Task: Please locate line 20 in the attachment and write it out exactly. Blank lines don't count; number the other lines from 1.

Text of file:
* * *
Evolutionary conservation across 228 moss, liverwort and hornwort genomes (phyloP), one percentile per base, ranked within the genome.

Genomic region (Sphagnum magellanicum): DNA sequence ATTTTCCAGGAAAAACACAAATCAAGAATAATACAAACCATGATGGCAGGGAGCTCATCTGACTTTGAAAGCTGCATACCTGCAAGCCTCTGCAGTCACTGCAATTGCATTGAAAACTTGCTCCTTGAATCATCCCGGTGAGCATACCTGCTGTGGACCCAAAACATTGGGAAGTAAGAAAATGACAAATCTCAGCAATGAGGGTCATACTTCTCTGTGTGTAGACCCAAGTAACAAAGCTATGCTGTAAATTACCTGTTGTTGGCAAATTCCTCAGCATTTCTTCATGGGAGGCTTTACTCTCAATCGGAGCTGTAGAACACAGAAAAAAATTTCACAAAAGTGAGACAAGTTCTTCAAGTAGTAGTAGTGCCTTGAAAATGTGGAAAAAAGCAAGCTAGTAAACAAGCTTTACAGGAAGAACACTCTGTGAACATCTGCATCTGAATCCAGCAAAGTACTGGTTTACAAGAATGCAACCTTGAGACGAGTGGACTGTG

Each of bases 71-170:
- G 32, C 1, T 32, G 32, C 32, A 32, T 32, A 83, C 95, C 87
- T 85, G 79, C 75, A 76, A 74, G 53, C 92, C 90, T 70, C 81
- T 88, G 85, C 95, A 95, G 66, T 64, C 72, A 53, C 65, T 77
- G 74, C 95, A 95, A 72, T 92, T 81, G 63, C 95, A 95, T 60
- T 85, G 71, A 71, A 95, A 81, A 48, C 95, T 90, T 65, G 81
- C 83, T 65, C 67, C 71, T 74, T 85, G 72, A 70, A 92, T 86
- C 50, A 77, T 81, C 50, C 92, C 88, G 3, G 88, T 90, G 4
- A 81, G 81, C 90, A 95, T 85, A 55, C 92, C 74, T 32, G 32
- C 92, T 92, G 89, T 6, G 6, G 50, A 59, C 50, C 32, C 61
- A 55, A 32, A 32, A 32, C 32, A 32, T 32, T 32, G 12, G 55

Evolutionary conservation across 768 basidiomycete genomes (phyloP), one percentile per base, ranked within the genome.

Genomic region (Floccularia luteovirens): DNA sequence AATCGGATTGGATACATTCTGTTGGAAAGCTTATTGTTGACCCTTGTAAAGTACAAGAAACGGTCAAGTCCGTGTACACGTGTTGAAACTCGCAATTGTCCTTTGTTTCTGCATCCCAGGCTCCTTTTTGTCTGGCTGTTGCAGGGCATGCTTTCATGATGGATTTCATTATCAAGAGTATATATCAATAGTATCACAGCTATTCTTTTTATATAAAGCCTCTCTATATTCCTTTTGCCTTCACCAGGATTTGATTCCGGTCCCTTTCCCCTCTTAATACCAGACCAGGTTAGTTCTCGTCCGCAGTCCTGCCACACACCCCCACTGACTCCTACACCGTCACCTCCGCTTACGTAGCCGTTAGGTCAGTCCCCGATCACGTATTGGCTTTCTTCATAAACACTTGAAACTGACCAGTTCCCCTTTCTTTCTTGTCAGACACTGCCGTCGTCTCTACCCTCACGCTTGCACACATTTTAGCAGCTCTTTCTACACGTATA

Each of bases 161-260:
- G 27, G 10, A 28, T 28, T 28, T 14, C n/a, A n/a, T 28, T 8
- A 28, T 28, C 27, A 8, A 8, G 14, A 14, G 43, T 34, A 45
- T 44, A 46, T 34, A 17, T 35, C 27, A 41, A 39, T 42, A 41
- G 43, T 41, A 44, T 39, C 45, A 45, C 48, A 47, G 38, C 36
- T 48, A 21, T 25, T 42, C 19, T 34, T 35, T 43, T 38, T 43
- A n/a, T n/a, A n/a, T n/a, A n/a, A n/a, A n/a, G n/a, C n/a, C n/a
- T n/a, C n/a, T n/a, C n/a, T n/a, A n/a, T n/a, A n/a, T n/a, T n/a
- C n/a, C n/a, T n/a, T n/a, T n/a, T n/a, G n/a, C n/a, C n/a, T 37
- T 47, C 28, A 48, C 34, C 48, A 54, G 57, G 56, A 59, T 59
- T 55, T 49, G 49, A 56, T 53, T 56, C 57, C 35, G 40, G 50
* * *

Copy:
- G 43, T 41, A 44, T 39, C 45, A 45, C 48, A 47, G 38, C 36